I was just checking out the NYTimes website (yes, I was procrastinating), and came across this article.
July 12, 2009
Pancake ChroniclesBy SUSANNAH JACOB
Prom. Graduation. Summer job. I wanted all three to complete my high-school days in iconic American fashion before heading off to college. In May, however, job hunting proved difficult. After my 34th or 35th unreturned phone call to independent businesses in the Dallas area, I set aside my scruples about major chains and went for an interview at a nearby International House of Pancakes. After I handed in my application, the IHOP floor manager studied me momentarily. No further words were exchanged, but 24 hours later he called me.
So I began waitress training the following week, with a positive attitude and a desire to make good on the franchise’s pledge, “Service as good as our pancakes.” I soon learned that a “Quick Two-Egg Breakfast” comes with two eggs, two pieces of meat, hash browns and toast, and that elderly men who wear toupees like their hash browns to linger in the deep fryer. I also learned the life story of my trainer, Suzanne. A Peruvian native who immigrated as a child to Queens, New York, Suzanne had somehow (factor in two marriages) moved to Texas, then got into trouble with cocaine and later did a bit of time for violating parole. She has been clean for several years now and loved telling the story of her arrest, which took place at that very IHOP. When she saw the cops, she says, she made a beeline for the back door, to no avail. “The police walked me right around this building,” she told me.
“And you were rehired?” I was incredulous.
“Well, yeah,” Suzanne said. “I’m a damn good waitress.” I knew she was right. She earned respect from the floor manager, adulation from her regulars and appreciation from the busboy with whom she shared her tips.
In stark contrast, I was a miserable trainee. In between Suzanne’s oversharing and her general advice (“When the cooks ask you how old you are, tell them 6, O.K.?”), she detailed the duties of an IHOP server. But I absorbed almost none of it. Waiting on tables, it seemed, violated my very constitution. Accuracy, speed, balance — I could never master any combination of the three.
I did one thing well: I rolled napkins around silverware nicely. Otherwise I brought people the wrong drinks, shrugged my shoulders and looked around when customers asked me where to sit, fell facedown with two tall glasses of orange juice in my hand, put powdered sugar on hamburgers instead of French toast by mistake, broke an unacceptable number of plates and Tabasco bottles and handed customers a green crayon with which to sign their credit-card receipts. After I almost splashed a patron with scalding coffee by pouring it too fast, Suzanne revoked my pouring privileges. She even barred me from spraying the whipped-cream smiley faces on the chocolate-chip pancakes. Mine were too messy.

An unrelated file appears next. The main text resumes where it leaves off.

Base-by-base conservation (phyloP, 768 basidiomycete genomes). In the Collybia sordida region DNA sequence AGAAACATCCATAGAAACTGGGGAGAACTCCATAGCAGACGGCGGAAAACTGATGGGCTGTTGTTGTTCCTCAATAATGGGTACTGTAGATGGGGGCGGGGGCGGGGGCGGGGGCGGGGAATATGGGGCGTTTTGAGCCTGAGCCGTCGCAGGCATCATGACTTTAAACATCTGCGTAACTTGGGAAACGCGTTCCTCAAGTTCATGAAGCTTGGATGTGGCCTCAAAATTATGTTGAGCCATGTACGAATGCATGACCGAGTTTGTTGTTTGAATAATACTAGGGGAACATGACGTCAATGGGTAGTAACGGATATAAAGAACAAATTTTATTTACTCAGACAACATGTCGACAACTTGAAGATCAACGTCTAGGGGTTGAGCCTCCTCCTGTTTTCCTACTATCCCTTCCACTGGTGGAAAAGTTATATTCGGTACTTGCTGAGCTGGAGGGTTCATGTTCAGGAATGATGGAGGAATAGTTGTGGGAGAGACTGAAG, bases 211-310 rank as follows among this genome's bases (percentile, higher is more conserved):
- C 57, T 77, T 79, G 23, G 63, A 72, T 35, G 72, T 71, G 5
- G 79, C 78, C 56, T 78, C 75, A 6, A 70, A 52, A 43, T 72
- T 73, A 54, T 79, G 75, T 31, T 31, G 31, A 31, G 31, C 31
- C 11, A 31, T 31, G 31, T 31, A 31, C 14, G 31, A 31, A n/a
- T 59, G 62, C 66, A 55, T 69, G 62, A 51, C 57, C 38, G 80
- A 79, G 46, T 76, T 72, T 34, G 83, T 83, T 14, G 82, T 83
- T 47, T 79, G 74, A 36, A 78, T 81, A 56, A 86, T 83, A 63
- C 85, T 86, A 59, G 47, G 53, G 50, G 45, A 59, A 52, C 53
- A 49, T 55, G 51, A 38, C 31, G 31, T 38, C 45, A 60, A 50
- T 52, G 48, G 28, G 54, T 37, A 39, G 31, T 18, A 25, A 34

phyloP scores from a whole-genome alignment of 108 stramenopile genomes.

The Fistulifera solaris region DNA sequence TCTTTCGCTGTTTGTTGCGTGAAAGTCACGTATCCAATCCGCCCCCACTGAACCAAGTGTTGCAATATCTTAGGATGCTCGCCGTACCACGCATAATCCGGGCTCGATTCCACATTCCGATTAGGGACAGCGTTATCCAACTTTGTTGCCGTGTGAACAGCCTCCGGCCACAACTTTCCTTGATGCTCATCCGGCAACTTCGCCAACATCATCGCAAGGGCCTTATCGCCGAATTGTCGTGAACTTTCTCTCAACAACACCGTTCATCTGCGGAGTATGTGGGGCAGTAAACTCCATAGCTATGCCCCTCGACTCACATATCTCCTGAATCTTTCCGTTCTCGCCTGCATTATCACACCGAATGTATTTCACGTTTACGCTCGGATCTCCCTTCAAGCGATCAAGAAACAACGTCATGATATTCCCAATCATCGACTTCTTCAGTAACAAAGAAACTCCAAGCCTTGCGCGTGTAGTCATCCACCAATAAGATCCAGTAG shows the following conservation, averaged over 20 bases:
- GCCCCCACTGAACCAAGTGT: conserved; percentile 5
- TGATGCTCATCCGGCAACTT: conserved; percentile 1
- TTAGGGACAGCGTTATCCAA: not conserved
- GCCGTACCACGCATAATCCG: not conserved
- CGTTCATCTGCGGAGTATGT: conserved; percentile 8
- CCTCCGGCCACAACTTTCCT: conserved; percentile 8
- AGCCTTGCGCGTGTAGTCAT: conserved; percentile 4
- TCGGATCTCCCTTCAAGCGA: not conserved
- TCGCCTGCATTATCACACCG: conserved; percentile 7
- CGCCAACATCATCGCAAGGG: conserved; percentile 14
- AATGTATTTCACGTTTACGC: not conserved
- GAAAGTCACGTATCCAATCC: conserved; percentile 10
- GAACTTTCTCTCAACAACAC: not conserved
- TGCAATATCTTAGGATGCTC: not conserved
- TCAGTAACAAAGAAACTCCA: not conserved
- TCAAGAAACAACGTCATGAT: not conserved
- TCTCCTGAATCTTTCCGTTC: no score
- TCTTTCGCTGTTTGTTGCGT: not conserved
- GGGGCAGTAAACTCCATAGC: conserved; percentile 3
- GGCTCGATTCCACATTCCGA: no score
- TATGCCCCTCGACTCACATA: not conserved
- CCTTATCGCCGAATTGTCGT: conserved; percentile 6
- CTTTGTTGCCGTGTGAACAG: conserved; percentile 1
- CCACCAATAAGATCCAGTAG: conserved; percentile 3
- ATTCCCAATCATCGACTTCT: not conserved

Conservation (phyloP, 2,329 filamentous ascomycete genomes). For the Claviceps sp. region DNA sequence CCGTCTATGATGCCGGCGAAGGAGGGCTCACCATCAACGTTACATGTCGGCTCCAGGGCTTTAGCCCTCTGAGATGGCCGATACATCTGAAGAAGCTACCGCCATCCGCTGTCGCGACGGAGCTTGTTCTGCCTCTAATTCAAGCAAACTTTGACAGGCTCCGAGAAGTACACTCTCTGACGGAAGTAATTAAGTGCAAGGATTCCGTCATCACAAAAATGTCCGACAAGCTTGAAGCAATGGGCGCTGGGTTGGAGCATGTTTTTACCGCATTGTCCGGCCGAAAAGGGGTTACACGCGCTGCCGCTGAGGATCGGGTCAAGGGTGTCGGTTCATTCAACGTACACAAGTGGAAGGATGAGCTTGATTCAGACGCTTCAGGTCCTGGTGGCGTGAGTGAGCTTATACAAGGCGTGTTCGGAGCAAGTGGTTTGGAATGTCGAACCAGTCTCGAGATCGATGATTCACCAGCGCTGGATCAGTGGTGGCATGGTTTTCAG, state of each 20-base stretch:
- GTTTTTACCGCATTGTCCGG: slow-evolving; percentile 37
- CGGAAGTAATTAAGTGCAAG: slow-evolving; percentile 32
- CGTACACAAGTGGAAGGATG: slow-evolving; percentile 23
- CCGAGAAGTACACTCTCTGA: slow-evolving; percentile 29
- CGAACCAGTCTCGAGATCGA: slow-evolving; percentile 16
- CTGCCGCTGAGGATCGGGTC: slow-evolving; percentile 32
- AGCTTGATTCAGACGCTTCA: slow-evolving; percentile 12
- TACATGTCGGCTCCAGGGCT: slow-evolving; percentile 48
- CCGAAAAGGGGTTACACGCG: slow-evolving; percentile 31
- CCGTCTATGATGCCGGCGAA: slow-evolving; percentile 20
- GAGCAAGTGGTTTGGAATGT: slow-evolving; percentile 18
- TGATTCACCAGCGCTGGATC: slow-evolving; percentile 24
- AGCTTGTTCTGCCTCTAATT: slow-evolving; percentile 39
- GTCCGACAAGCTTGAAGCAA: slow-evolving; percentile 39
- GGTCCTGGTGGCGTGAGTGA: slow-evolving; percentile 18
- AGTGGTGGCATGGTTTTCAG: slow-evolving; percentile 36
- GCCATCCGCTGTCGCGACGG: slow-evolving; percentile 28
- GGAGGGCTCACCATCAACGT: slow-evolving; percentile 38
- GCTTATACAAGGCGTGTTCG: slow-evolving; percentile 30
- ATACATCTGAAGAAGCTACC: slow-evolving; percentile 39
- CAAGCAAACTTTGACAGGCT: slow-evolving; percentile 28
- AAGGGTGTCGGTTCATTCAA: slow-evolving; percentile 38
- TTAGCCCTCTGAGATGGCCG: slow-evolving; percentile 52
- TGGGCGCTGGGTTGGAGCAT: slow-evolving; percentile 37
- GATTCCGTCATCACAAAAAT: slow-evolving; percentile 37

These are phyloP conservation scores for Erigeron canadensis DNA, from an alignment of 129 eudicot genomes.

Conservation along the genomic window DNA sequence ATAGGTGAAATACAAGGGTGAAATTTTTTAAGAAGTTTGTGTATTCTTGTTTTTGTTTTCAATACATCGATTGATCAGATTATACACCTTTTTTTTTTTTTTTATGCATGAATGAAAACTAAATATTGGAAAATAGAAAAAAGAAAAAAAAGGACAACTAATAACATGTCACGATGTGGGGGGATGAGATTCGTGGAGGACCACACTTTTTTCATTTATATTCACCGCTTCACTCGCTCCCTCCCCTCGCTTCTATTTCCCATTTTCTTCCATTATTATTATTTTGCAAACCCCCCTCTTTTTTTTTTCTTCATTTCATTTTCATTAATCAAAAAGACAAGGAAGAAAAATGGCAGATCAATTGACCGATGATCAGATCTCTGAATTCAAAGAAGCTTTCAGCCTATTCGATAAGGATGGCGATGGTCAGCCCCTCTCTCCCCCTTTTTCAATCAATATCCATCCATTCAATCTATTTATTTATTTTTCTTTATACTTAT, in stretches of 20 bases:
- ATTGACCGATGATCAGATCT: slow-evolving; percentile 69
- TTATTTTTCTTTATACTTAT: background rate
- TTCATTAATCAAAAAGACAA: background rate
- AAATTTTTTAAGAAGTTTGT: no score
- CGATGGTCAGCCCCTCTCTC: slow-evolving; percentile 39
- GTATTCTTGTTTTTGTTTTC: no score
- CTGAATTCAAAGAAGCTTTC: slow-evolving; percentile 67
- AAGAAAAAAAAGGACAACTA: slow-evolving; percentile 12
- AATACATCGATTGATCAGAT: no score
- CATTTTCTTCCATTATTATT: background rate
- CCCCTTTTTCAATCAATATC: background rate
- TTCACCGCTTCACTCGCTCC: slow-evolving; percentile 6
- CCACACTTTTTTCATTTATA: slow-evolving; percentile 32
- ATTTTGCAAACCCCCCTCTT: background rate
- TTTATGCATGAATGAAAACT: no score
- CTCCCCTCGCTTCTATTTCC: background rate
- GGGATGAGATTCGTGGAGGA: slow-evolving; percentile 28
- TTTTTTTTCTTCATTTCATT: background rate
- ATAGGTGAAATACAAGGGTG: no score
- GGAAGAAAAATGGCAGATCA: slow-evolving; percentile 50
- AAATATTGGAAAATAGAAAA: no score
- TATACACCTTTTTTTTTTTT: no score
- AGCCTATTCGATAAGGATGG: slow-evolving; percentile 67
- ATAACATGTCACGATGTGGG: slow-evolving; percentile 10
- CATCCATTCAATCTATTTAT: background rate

Her most crushing accusation: I had to stop staring at the customers. She was referring to the traveling family of tattooed Brits who were, in fact, very interesting to watch and listen to. They even managed somehow to smell British. But Suzanne’s observation made me so self-conscious that I spent the rest of my IHOP days (all 24 of them) asking the floor how it preferred its bacon.
Every day I worked, I saw a half-dozen job applicants enter the restaurant and leave empty-handed. I knew I was lucky to have a job. My friends had all failed even to get interviews at the bookstores and clothing shops where they applied. But because I’m still at an age when it’s socially acceptable to live with my parents, I don’t need the paycheck for shelter or food. Unlike Suzanne, I could afford to fail at this, and I knew it.
Then one day a mother, her 10-week-old baby and her parents sat at Table 72 and ordered Dr. Pepper, iced coffee and iced tea. Suzanne told me to bring them their drinks on a tray. “Not over the baby,” she hissed, eyeing me as I wobbled to the table.
So instead of going over the baby, I tried to go to the side of and slightly under the baby, who was slouching on his mother’s lap. It became instantly apparent that this was a bad idea: the glasses toppled, flooding the booth.
Other Saturday-morning diners craned their necks to get a better view of the wet clients, and of me, shocked (and, I admit, a little tearful). This job brought out all of my inadequacies and made them seem insurmountable.
Suzanne wouldn’t even look at me. Feeling helplessly incompetent and embarrassed, I walked up to the floor manager and gave him my resignation. “Well, thanks for trying,” he said, his eyes filled with unconcealed relief.
Susannah Jacob is a graduate of Plano West Senior High School in Plano, Tex. She will attend the University of Texas at Austin in the fall.
Talk about bringing back memories. I, too, worked in an IHOP. For many years. Like many, many years. And I can say with complete confidence that it was the hardest job I ever had, that no job – not even the lobbying gig I had and hated – broke me in the same way that waiting table did, and that I am absolutely better off for having gone through it.
I might have more to say about it later. You know, when I’m not at work and expected to, well, work.